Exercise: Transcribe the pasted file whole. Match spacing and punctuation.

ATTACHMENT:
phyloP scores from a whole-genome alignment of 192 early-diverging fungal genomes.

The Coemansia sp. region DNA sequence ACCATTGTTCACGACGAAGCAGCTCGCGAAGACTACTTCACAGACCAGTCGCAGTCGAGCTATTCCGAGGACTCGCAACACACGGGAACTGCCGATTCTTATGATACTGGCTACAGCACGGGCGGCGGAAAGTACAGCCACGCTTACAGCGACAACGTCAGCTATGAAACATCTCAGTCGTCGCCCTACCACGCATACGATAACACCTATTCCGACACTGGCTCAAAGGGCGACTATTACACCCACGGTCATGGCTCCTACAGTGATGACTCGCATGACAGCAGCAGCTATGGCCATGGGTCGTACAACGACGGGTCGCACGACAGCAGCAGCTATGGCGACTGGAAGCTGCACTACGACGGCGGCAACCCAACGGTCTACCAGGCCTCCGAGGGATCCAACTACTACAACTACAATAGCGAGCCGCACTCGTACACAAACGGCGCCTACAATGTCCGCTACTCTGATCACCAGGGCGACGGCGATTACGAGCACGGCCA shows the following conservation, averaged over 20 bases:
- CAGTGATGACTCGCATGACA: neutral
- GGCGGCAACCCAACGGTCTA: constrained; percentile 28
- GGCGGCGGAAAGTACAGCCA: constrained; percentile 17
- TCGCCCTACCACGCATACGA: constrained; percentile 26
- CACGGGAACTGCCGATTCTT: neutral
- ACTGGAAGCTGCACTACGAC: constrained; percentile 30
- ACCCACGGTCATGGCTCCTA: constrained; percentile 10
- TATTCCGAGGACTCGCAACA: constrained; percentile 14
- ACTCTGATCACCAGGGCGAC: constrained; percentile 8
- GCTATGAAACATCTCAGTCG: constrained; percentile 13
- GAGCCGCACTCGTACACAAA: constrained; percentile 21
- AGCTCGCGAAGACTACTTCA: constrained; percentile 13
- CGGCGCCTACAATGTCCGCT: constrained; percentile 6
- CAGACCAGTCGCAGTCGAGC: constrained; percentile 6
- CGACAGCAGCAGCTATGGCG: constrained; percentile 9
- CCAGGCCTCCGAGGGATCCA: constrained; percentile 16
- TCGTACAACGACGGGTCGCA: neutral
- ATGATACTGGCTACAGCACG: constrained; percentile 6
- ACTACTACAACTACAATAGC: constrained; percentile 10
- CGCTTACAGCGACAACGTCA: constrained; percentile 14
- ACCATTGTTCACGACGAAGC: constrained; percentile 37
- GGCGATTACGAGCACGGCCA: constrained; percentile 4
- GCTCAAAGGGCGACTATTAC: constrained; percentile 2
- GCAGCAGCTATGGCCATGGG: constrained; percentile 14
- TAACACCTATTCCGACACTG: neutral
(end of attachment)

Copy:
phyloP scores from a whole-genome alignment of 192 early-diverging fungal genomes.

The Coemansia sp. region DNA sequence ACCATTGTTCACGACGAAGCAGCTCGCGAAGACTACTTCACAGACCAGTCGCAGTCGAGCTATTCCGAGGACTCGCAACACACGGGAACTGCCGATTCTTATGATACTGGCTACAGCACGGGCGGCGGAAAGTACAGCCACGCTTACAGCGACAACGTCAGCTATGAAACATCTCAGTCGTCGCCCTACCACGCATACGATAACACCTATTCCGACACTGGCTCAAAGGGCGACTATTACACCCACGGTCATGGCTCCTACAGTGATGACTCGCATGACAGCAGCAGCTATGGCCATGGGTCGTACAACGACGGGTCGCACGACAGCAGCAGCTATGGCGACTGGAAGCTGCACTACGACGGCGGCAACCCAACGGTCTACCAGGCCTCCGAGGGATCCAACTACTACAACTACAATAGCGAGCCGCACTCGTACACAAACGGCGCCTACAATGTCCGCTACTCTGATCACCAGGGCGACGGCGATTACGAGCACGGCCA shows the following conservation, averaged over 20 bases:
- CAGTGATGACTCGCATGACA: neutral
- GGCGGCAACCCAACGGTCTA: constrained; percentile 28
- GGCGGCGGAAAGTACAGCCA: constrained; percentile 17
- TCGCCCTACCACGCATACGA: constrained; percentile 26
- CACGGGAACTGCCGATTCTT: neutral
- ACTGGAAGCTGCACTACGAC: constrained; percentile 30
- ACCCACGGTCATGGCTCCTA: constrained; percentile 10
- TATTCCGAGGACTCGCAACA: constrained; percentile 14
- ACTCTGATCACCAGGGCGAC: constrained; percentile 8
- GCTATGAAACATCTCAGTCG: constrained; percentile 13
- GAGCCGCACTCGTACACAAA: constrained; percentile 21
- AGCTCGCGAAGACTACTTCA: constrained; percentile 13
- CGGCGCCTACAATGTCCGCT: constrained; percentile 6
- CAGACCAGTCGCAGTCGAGC: constrained; percentile 6
- CGACAGCAGCAGCTATGGCG: constrained; percentile 9
- CCAGGCCTCCGAGGGATCCA: constrained; percentile 16
- TCGTACAACGACGGGTCGCA: neutral
- ATGATACTGGCTACAGCACG: constrained; percentile 6
- ACTACTACAACTACAATAGC: constrained; percentile 10
- CGCTTACAGCGACAACGTCA: constrained; percentile 14
- ACCATTGTTCACGACGAAGC: constrained; percentile 37
- GGCGATTACGAGCACGGCCA: constrained; percentile 4
- GCTCAAAGGGCGACTATTAC: constrained; percentile 2
- GCAGCAGCTATGGCCATGGG: constrained; percentile 14
- TAACACCTATTCCGACACTG: neutral